Again, none of these issues or demands is new, but people are protesting because there has been little to no action. While many celebrate the Sanchez Cerén administration as the second consecutive leftist government elected into power in El Salvador, many in the FMLN’s base are grumbling because they have not seen the kinds of changes they expected. Some have been reluctant to protest against the government officials they voted into power, believing the alternative to be far worse. But others are tired of the perceived inaction on issues related to basic rights such as food sovereignty and access to water, and are speaking up.

Food Security

Popular Struggle for Food Security in El Salvador

To commemorate World Food Day (October 16) several coalitions in El Salvador joined together to draft a declaration that calls on the Legislative  Assembly to take specific actions to help Salvadorans achieve food security.

Achieving food security, and more specifically food sovereignty, is the number one priority for the communities that Voices’ serves in the Bajo Lempa region of Jiquilisco, Usulután. The Bajo Lempa has some of the richest, most productive land in El Salvador, yet agricultural and economic policies have made it almost impossible for small farmers to even feed their families. Free trade agreements allow large, subsidized farms in the U.S. access to Salvadoran markets, and local farmers simply can’t compete. Grocery stores and markets in urban areas are full of grains and processed food from the U.S.

Supporters of globalization might argue that grocery stores in San Salvador or Zacatecoluca full of Welches Grape Juice and Pancake syrup is a positive development. But many in the Bajo Lempa argue that it ruins the local economy and is replacing their culture of food. The community of Amando Lopez has recognized this as an important issue and for their community assemblies requires participants to bring their own cups and bowls and instead of serving cookies and cokes for refreshments they serve traditional tomalies, fresh maracuya (passion fruit) juice, hot chocolate or other locally produced snacks. But even organized communities like Amando Lopez struggle to achieve food security.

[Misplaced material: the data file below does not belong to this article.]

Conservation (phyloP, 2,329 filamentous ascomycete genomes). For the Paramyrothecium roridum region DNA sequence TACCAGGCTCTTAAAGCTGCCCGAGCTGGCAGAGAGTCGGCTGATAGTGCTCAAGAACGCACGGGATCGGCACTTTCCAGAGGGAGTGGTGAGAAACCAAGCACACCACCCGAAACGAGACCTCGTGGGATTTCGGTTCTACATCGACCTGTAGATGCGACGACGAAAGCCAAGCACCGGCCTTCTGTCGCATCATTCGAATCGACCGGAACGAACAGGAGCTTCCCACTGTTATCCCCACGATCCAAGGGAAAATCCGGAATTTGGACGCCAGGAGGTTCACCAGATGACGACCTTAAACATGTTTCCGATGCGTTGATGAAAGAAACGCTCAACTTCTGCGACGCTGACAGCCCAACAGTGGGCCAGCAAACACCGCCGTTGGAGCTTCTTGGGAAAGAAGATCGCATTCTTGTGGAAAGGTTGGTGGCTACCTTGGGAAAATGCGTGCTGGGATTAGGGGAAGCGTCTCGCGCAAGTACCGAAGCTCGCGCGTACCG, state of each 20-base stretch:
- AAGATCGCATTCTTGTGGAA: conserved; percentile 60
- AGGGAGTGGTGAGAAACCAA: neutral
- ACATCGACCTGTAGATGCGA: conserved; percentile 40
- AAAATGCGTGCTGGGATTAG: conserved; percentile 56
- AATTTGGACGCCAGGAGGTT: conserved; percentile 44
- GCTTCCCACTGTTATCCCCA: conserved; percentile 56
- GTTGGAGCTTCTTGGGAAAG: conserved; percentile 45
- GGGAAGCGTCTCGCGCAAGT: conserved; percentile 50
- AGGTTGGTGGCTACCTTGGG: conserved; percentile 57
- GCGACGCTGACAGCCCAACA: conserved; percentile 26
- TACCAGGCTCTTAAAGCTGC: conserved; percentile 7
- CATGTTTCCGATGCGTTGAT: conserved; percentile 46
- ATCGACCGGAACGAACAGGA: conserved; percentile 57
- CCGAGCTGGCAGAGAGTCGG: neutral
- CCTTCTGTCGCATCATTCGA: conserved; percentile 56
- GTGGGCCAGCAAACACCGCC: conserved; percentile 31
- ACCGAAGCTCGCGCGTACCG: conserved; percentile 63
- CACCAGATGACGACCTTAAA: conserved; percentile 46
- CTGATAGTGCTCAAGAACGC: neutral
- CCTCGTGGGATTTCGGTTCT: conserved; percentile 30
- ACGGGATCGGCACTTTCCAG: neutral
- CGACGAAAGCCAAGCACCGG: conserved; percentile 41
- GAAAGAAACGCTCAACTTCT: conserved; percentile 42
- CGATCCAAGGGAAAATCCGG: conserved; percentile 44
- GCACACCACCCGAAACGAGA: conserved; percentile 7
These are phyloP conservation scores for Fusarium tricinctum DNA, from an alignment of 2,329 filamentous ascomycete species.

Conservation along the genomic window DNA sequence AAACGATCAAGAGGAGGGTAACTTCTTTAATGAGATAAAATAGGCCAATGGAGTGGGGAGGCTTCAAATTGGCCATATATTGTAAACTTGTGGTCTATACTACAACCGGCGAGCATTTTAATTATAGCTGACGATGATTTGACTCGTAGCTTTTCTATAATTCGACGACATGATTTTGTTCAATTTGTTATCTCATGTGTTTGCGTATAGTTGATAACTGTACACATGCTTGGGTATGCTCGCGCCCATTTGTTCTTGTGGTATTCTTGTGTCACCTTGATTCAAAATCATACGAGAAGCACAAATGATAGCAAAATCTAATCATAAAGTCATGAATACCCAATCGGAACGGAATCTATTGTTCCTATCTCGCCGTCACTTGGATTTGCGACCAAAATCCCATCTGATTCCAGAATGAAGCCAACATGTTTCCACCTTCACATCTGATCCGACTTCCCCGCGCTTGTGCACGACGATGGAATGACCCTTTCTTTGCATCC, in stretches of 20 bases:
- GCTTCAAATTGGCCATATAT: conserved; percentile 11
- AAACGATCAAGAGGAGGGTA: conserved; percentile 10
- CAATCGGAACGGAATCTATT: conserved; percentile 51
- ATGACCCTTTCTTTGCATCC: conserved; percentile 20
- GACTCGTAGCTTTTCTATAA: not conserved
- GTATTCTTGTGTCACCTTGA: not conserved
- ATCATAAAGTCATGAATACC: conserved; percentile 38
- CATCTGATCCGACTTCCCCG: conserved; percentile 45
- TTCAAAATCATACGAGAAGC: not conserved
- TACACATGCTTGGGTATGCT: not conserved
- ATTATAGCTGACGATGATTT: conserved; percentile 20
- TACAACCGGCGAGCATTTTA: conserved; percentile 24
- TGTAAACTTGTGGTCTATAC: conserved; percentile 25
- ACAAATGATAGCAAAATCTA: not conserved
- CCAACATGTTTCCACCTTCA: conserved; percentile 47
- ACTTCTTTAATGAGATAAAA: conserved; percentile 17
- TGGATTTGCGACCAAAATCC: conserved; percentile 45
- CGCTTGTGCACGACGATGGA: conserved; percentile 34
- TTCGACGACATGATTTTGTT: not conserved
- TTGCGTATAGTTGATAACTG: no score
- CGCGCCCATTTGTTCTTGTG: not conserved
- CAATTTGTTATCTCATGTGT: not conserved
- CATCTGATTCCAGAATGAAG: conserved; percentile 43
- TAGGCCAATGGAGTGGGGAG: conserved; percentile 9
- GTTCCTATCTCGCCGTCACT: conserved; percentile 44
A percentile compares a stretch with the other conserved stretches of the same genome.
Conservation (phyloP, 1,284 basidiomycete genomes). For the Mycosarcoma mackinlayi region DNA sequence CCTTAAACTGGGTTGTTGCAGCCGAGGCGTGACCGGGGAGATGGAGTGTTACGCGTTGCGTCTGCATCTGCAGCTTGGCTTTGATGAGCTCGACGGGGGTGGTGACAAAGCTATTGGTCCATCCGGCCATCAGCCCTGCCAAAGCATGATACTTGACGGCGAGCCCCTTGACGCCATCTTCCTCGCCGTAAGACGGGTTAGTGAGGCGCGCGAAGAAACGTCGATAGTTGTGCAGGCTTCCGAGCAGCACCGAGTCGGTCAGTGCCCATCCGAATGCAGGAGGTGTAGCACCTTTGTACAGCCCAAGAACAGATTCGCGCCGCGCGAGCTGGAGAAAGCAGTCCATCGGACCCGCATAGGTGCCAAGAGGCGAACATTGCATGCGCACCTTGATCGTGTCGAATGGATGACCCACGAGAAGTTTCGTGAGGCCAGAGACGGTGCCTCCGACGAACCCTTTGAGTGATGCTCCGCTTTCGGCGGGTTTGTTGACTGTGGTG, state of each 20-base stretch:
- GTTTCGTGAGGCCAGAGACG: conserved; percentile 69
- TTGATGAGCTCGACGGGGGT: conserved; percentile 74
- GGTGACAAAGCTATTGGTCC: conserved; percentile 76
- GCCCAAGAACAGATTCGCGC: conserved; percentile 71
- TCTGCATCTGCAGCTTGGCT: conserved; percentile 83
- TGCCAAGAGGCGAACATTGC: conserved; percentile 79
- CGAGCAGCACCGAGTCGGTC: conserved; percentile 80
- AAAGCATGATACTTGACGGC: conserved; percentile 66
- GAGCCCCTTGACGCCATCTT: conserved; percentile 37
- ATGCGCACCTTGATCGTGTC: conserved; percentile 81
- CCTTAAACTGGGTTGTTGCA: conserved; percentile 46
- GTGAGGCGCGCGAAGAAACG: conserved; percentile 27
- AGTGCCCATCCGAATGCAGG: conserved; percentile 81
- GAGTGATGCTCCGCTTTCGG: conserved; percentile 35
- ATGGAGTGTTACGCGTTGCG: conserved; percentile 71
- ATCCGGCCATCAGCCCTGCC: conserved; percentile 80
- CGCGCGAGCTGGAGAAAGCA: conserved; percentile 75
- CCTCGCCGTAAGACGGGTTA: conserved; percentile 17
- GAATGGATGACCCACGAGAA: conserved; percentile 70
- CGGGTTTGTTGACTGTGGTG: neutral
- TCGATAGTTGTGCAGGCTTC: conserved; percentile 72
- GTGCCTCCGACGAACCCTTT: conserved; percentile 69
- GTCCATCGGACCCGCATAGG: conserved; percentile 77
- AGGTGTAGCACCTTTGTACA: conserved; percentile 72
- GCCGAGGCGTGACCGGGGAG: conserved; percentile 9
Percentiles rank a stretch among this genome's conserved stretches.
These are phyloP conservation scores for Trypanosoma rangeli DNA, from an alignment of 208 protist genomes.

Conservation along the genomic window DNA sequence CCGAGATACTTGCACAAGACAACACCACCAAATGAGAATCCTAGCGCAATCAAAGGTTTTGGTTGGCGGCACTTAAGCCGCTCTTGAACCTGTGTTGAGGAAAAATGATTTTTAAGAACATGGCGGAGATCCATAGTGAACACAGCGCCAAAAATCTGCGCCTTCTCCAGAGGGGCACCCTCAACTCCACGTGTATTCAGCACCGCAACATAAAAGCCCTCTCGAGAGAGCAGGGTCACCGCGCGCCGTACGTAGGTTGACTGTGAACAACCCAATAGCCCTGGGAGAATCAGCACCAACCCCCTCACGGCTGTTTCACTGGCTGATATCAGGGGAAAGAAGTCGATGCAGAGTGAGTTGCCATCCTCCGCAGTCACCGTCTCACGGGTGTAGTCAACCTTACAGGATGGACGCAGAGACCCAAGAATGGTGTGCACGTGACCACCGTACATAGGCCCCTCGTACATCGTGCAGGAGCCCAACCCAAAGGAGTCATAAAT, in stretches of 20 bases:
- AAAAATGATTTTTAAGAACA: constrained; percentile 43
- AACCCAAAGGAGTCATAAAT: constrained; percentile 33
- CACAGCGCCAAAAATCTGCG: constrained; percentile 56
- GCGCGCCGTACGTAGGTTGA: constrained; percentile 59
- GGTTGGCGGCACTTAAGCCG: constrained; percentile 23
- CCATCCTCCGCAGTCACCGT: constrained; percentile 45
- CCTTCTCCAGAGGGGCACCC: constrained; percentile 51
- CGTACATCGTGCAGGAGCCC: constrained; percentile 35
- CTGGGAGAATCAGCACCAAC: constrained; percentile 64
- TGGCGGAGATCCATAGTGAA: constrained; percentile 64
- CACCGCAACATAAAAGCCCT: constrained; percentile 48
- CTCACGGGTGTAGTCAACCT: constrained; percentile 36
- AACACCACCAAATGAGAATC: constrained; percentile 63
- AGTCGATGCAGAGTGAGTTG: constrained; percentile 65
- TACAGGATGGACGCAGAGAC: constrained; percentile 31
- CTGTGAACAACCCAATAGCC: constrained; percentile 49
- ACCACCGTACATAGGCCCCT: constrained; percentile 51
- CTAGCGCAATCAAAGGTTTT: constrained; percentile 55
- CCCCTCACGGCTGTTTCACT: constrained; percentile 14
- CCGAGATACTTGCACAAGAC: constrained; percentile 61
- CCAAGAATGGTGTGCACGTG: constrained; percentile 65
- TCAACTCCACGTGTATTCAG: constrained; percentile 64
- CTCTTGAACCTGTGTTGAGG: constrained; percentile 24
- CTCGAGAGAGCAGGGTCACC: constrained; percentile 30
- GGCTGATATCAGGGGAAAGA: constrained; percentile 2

Instead of food for local consumption, policy makers are pushing other crops like sugarcane for export or altogether different industries like tourism. Communities are trying to reject sugarcane production because of the heavy use of toxic chemicals that are sprayed with crop dusters and contaminate nearby communities, causing alarming rates of chronic renal failure and other diseases. They reject tourism in their region because of the impact it will have on valuable natural resources like the Jiquilisco Bay and surrounding mangrove forests, and the strain it will put on El Salvador’s already tenuous water supply.

Communities in the Bajo Lempa share a common goal – they want to farm and feed their families with locally produced grains, fruits and vegetables. And they are calling on the Legislative Assembly help them achieve these goals.

Voices partners in the Bajo Lempa, including NGOs like ACUDESBAL, ADIBAL, are members of MOVIAC (Movement for the Victims of Climate Change), and helped author this declaration. We’ve attached it below, first in the original Spanish and then and English translation below.

En Español:

LUCHA Y UNIDAD POPULAR POR LA SOBERANIA ALIMENTARIA EN EL SALVADOR

En el Día Mundial de la Alimentación, diversas organizaciones comunitarias, campesinas y cooperativas agropecuarias, organizaciones ambientalistas, organizaciones de mujeres rurales, movimiento de agro-ecología, redes de economía solidaria, entidades de investigación y organizaciones no gubernamentales estrechamente vinculadas a la pequeña producción campesina, nos unimos para luchar por la Soberanía Alimentaria, entendida como el derecho de nuestro pueblo a alimentos nutritivos y culturalmente adecuados, accesibles, producidos de forma sostenible y ecológica, y el derecho a decidir nuestro propio sistema alimentario y productivo. Al mismo tiempo reiteramos que la alimentación adecuada es un derecho consagrado en la Declaración Universal de los Derechos Humanos y  otros instrumentos jurídicos internacionales.